Skip to main content

Queen’s CNM team in nanocircuitry breakthrough

Nature Communications paper paves way for shape-shifting nanoscale electronic devices

Purple flashes of dramatic horizontal lightning

Researchers from the School’s Centre for Nanostructured Media have mapped crucial details of electrical conduction in a ‘domain wall’ within a single crystal, potentially paving the way for new kinds of electronic devices.

Scientists have known for some years that if you polarise one side of a crystal in one direction and the other side in another, the interior surface where the regions meet acts like a highly conducting sheet of material a single atom thick.

Crucially, by applying fields to the crystals, such sheets or ‘domain walls’ can be created, destroyed, or moved from one point to another. Learning to measure and control these processes may open up the possibility of using the walls as tiny, shape-shifting electrical connections, potentially leading to the development of novel, nanoscale electronic devices.

The CNM team, in a paper published in Nature Communications, has taken a significant step in that direction, using a novel scanning technique to map out the fundamental mechanisms associated with the flow of electrical current.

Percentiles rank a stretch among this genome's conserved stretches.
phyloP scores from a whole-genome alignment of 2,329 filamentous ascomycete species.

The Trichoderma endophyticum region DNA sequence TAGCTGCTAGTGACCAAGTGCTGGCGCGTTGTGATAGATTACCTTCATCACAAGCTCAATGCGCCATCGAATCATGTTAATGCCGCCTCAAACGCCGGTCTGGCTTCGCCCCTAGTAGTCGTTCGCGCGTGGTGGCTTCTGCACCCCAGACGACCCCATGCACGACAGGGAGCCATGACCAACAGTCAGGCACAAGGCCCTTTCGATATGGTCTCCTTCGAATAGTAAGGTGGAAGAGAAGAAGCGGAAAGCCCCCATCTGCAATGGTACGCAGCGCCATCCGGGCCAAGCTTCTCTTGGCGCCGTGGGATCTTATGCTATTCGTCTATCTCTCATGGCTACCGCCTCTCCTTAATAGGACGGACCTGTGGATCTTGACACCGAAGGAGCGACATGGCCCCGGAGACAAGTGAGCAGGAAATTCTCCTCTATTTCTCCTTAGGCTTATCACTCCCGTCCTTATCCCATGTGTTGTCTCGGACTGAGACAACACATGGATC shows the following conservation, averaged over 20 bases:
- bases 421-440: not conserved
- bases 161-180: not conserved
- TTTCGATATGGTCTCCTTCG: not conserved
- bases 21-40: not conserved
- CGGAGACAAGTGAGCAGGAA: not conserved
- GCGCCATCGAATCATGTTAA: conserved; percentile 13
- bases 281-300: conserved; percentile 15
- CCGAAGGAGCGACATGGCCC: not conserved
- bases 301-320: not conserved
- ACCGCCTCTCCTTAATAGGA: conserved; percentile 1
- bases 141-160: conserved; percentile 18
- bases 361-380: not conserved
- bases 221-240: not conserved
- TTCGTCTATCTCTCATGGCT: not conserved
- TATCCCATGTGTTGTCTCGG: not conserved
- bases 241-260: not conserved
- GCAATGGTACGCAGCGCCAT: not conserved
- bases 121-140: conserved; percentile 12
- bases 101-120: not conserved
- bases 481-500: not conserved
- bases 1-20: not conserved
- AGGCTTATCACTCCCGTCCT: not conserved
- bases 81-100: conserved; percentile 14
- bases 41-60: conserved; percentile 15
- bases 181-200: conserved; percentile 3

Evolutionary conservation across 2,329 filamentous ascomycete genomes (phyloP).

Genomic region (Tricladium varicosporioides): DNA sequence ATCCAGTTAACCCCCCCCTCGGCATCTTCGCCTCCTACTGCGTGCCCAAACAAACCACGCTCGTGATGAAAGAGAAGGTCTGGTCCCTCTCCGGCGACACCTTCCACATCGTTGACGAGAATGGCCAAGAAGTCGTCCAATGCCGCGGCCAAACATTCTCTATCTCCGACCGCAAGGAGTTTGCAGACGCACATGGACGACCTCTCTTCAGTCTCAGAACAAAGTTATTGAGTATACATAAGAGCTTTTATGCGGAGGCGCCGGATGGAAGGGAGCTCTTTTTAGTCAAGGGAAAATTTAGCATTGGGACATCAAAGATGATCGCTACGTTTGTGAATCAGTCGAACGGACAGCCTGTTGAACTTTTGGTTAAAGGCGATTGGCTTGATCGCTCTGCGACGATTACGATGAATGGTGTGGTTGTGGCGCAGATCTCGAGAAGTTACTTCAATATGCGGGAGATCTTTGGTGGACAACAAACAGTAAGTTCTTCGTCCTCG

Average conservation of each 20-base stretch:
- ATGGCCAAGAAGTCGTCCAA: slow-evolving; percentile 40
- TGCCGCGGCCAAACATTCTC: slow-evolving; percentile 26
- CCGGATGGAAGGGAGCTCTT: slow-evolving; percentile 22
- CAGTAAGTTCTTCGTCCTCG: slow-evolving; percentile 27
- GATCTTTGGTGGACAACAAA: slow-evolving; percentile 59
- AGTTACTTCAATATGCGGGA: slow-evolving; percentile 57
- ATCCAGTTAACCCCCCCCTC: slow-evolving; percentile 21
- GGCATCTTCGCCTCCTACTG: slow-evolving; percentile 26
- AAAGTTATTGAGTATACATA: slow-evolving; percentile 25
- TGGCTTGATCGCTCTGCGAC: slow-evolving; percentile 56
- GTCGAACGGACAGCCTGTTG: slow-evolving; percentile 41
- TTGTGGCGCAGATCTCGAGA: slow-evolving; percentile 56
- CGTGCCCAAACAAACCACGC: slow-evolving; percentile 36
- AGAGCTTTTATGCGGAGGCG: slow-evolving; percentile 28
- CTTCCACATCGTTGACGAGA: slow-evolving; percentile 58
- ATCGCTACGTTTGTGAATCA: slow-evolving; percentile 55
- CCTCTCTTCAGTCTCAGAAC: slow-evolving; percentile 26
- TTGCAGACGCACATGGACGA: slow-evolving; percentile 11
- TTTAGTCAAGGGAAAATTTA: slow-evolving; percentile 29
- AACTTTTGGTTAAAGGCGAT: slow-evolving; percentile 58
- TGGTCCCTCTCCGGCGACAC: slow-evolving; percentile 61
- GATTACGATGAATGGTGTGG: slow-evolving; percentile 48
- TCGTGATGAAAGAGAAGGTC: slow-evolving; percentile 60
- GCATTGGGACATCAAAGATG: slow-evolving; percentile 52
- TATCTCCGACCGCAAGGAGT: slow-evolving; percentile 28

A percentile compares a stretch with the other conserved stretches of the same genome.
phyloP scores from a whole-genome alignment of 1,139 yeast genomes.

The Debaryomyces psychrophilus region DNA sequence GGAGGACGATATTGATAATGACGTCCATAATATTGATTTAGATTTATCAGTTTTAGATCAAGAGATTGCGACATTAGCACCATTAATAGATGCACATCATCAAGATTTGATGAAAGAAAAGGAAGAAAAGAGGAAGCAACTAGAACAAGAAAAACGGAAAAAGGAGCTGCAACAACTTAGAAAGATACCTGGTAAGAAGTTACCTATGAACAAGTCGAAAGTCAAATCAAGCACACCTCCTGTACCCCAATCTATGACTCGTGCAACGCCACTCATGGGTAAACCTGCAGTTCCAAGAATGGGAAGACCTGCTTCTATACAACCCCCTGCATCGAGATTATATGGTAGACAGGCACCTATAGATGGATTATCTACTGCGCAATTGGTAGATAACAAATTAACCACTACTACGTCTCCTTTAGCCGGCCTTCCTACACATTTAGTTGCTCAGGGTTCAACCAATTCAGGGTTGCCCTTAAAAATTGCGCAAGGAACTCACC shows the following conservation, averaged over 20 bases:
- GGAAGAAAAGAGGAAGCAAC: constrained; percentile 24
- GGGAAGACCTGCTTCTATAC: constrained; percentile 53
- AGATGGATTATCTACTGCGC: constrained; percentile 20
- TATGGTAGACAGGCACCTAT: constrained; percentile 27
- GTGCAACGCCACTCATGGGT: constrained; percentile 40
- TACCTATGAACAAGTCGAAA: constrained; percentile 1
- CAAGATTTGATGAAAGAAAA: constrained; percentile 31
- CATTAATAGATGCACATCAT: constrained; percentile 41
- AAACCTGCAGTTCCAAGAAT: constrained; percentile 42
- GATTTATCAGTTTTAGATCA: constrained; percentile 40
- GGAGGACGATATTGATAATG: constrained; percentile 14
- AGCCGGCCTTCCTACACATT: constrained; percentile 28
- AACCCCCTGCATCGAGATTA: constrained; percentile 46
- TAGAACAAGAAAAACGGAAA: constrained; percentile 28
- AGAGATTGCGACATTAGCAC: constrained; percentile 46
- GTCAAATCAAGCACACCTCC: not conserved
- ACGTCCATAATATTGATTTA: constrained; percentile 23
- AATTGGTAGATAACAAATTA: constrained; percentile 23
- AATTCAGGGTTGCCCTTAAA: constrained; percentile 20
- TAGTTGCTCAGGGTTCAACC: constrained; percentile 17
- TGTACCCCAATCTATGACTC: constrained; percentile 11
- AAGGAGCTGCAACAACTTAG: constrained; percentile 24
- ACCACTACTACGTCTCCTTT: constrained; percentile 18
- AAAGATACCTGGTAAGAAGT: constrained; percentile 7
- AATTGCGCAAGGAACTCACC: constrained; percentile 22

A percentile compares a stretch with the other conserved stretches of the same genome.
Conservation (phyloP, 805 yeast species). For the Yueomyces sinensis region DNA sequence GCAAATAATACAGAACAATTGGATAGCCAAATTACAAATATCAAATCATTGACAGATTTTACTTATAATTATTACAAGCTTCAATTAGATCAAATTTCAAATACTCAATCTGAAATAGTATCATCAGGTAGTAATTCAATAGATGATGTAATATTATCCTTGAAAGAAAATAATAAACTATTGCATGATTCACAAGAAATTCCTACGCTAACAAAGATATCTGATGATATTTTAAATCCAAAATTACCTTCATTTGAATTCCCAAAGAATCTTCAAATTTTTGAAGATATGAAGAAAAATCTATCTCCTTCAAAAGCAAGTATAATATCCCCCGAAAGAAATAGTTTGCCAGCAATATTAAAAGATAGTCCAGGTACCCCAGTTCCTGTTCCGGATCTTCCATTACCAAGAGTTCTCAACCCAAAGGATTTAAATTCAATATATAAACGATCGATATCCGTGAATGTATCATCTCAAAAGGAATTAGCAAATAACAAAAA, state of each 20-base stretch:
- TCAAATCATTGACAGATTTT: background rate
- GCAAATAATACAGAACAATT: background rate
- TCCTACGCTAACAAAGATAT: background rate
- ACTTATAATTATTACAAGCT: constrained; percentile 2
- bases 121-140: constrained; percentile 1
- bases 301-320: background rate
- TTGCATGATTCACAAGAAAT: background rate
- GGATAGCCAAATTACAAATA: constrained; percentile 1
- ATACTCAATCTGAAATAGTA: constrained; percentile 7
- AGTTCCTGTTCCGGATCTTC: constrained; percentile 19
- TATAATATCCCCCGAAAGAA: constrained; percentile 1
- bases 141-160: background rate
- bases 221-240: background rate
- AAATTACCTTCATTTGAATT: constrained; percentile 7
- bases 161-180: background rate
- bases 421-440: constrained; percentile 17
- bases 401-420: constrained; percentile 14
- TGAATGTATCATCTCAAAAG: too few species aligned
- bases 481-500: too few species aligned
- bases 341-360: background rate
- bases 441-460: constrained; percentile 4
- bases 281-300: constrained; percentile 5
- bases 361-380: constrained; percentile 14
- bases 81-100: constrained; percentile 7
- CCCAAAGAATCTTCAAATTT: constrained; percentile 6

This could be a significant breakthrough in the quest to develop new ways of miniaturising electronic devices. “These devices have been getting smaller and smaller for decades” says Prof Marty Gregg, leader of the research team. “But there comes a point where you simply can’t shrink the wires any further. One way to get beyond that limit is to generate a domain wall at specific locations inside a crystal to fulfil a specific task. You can then reconfigure it to perform the next task, and so on”.

The team is the first to characterise the conduction properties of such domain walls. The full paper is available here.


21 December 2016